Using newspaper clippings to create a collage of favela life, photographs of young bullet-ridden boys suggested that Mario was, perhaps understandably, keeping hidden from us the tales that more readily lent themselves to Rocinha’s notoriety.
While children nonchalantly splashed their way through, I again felt the burn of amused eyes as the gringos preciously tiptoed from tiny ledge to narrow wall in their attempt to avoid dipping their flip-flopped feet into the brown river.
Expecting a string of very cute, but broken English, the stream of fluency that both boys displayed as they showed us their handiwork suggested that these children, no older than 10, were serious about their careers.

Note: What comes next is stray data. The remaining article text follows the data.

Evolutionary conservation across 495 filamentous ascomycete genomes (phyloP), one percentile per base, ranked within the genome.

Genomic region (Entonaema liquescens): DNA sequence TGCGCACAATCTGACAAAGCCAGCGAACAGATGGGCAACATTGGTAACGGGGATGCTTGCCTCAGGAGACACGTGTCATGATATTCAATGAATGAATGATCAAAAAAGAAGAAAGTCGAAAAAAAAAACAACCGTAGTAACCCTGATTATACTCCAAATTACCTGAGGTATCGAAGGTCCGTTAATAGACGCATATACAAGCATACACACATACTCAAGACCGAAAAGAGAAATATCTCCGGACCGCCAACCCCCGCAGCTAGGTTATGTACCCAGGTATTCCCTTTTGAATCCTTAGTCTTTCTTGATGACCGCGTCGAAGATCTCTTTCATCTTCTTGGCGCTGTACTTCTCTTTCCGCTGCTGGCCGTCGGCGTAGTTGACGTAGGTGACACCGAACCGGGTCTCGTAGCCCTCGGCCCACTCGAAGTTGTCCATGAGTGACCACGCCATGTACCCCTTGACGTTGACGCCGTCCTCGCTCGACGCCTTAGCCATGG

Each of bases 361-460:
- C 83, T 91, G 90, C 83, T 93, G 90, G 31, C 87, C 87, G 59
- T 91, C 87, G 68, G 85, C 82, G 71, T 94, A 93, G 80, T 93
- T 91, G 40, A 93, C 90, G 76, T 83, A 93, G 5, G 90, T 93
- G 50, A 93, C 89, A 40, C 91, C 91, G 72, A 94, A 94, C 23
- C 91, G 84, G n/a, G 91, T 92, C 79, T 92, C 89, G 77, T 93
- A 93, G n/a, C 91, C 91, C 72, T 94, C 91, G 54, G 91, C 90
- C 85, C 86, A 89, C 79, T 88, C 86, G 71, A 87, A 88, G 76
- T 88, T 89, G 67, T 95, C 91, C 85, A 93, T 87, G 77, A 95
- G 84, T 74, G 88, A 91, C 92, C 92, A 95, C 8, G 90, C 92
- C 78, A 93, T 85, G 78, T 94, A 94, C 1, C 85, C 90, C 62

Sitting opposite them were very proud fathers and friends, who watched while we all cooed over the pint-sized tradesmen, and walked away with our handmade souvenirs.
Having reached the end of the tour, Mario got serious. Drugs had been the elephant in the room for the entire morning; touched upon frequently but no one daring to ask, ‘So, how much is this place actually like City of God?’
['City of God' is a 2002 movie, set in the 1970s,about another favela in Rio DeJaneiro.]
Unsurprisingly, equating gang authority with success, power and wealth, many young children aspire towards the same outcome. Continually toying with death, either caught in the crossfire of a brutal police raids, or killed by an oppositional gang member, death rates are high and many of those involved are fortunate to reach the age of 30.